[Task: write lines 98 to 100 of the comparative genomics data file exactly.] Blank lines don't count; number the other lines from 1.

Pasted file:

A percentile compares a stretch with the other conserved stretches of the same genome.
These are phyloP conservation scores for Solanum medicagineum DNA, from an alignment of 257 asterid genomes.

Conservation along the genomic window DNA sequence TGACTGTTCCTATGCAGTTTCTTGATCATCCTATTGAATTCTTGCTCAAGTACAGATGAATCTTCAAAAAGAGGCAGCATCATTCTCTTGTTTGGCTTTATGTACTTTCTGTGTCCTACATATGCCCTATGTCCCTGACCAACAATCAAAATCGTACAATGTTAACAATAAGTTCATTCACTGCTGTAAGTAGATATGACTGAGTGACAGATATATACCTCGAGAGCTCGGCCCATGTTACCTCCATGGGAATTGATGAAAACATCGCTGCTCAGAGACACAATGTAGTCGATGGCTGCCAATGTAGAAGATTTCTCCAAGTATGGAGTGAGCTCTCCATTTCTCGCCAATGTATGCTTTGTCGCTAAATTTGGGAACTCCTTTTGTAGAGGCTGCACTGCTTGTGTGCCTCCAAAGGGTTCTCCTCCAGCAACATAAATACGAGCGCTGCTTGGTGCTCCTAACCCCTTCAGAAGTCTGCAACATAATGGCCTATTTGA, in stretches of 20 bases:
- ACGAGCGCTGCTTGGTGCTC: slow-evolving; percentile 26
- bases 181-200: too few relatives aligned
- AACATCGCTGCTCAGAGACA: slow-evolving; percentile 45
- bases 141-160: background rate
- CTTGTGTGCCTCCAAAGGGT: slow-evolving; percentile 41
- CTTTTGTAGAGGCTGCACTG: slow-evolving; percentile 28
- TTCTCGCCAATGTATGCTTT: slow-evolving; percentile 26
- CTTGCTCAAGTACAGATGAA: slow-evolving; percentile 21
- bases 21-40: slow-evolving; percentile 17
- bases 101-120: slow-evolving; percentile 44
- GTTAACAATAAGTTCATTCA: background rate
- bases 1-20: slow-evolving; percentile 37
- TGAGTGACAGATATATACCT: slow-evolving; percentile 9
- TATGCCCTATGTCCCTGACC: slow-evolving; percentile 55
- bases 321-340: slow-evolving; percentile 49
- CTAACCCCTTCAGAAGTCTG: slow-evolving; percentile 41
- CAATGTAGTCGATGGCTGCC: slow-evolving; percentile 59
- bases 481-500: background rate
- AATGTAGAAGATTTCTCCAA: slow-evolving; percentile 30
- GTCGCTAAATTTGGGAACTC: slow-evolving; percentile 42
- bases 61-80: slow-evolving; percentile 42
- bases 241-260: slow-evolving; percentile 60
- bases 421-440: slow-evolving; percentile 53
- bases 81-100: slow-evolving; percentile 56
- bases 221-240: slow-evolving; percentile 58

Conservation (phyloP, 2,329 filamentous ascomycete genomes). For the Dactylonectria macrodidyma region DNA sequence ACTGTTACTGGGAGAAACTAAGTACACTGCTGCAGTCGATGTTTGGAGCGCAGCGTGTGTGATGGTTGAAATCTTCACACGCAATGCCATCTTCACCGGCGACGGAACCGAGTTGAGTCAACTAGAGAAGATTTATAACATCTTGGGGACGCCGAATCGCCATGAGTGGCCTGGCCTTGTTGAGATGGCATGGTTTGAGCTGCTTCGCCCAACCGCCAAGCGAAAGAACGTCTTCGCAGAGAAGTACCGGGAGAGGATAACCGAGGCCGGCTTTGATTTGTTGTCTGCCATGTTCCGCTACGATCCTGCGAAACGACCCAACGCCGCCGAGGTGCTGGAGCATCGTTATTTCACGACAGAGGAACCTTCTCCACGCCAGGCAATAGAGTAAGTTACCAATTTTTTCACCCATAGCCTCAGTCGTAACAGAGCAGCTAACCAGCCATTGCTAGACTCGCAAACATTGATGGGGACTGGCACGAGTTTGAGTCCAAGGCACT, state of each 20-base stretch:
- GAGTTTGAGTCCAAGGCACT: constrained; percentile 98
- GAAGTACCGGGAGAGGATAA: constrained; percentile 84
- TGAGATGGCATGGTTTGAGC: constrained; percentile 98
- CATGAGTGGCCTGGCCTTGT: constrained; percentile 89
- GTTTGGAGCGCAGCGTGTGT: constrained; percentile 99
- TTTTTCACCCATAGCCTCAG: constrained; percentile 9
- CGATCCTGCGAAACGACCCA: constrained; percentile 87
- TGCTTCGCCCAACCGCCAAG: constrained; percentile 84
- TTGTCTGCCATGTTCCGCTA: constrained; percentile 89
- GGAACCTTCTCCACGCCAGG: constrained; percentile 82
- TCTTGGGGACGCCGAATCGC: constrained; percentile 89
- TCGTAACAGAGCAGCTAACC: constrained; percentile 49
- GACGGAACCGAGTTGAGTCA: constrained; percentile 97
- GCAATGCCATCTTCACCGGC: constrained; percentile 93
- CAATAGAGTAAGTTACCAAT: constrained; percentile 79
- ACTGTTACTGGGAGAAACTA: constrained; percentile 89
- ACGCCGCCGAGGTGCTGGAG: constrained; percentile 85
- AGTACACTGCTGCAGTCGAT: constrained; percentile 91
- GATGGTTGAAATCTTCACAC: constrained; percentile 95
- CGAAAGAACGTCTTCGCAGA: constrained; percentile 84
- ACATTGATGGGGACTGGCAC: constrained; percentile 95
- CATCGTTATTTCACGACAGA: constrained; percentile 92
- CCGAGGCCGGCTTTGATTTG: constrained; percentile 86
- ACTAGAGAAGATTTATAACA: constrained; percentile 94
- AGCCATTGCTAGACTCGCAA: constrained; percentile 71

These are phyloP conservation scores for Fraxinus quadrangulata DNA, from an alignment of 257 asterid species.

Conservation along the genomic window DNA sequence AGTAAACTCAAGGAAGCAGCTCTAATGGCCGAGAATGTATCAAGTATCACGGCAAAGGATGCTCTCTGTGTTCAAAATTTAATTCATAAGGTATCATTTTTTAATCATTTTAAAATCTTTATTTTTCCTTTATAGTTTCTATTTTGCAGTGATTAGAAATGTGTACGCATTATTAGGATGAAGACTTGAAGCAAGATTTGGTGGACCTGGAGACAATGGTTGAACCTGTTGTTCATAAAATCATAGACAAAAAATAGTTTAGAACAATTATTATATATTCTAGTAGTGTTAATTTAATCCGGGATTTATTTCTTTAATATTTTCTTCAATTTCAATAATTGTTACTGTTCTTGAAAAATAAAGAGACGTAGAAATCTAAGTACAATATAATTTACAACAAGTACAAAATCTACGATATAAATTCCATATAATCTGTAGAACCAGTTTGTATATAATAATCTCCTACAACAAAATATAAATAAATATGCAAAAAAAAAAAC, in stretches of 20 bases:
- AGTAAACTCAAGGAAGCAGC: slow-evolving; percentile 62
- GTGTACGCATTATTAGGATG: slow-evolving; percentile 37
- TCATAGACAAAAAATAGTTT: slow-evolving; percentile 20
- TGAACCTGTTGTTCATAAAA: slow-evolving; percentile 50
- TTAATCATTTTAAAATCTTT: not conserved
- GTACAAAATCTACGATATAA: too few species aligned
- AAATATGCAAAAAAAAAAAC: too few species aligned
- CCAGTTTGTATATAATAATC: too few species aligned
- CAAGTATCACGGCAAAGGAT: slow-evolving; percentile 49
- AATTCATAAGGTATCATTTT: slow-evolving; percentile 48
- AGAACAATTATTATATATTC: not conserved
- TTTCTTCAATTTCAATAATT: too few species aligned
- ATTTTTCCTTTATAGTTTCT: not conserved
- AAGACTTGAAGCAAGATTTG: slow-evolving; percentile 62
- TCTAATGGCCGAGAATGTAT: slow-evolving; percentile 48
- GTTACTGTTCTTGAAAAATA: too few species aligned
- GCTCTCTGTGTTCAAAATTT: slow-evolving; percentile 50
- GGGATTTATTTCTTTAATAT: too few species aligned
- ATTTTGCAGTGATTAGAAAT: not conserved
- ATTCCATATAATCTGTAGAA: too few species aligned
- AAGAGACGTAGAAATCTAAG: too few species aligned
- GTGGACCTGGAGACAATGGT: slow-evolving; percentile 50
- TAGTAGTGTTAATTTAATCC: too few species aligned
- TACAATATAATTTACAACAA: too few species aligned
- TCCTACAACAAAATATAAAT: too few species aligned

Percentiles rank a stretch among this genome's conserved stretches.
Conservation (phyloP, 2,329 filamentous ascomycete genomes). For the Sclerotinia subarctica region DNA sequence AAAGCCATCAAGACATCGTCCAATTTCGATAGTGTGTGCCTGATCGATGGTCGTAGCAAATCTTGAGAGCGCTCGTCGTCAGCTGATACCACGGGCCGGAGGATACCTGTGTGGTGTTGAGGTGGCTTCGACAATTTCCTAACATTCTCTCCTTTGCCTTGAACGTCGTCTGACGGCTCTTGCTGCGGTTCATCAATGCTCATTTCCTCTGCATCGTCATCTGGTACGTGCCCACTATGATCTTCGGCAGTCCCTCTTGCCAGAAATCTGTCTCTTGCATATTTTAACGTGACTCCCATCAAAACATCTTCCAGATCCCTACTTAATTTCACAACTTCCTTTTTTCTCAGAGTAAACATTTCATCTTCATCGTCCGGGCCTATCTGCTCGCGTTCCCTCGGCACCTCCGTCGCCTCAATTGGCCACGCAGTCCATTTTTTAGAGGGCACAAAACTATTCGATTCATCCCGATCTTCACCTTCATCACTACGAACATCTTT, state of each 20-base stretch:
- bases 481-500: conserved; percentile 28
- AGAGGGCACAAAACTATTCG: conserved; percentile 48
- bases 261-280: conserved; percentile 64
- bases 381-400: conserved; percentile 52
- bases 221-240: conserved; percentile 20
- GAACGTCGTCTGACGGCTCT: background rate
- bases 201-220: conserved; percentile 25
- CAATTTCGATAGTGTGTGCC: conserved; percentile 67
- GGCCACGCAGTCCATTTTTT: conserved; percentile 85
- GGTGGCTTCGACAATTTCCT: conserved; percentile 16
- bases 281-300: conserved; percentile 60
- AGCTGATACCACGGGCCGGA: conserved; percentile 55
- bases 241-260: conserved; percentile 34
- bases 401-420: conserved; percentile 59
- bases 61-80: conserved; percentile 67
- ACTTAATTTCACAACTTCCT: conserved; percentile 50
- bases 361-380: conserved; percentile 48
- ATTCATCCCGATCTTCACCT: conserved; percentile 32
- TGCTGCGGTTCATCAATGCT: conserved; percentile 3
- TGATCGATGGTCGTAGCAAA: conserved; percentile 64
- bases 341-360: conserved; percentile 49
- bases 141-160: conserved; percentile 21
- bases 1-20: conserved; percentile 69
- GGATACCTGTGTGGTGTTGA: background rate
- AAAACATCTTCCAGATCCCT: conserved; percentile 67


- bases 61-80: conserved; percentile 67
- ACTTAATTTCACAACTTCCT: conserved; percentile 50
- bases 361-380: conserved; percentile 48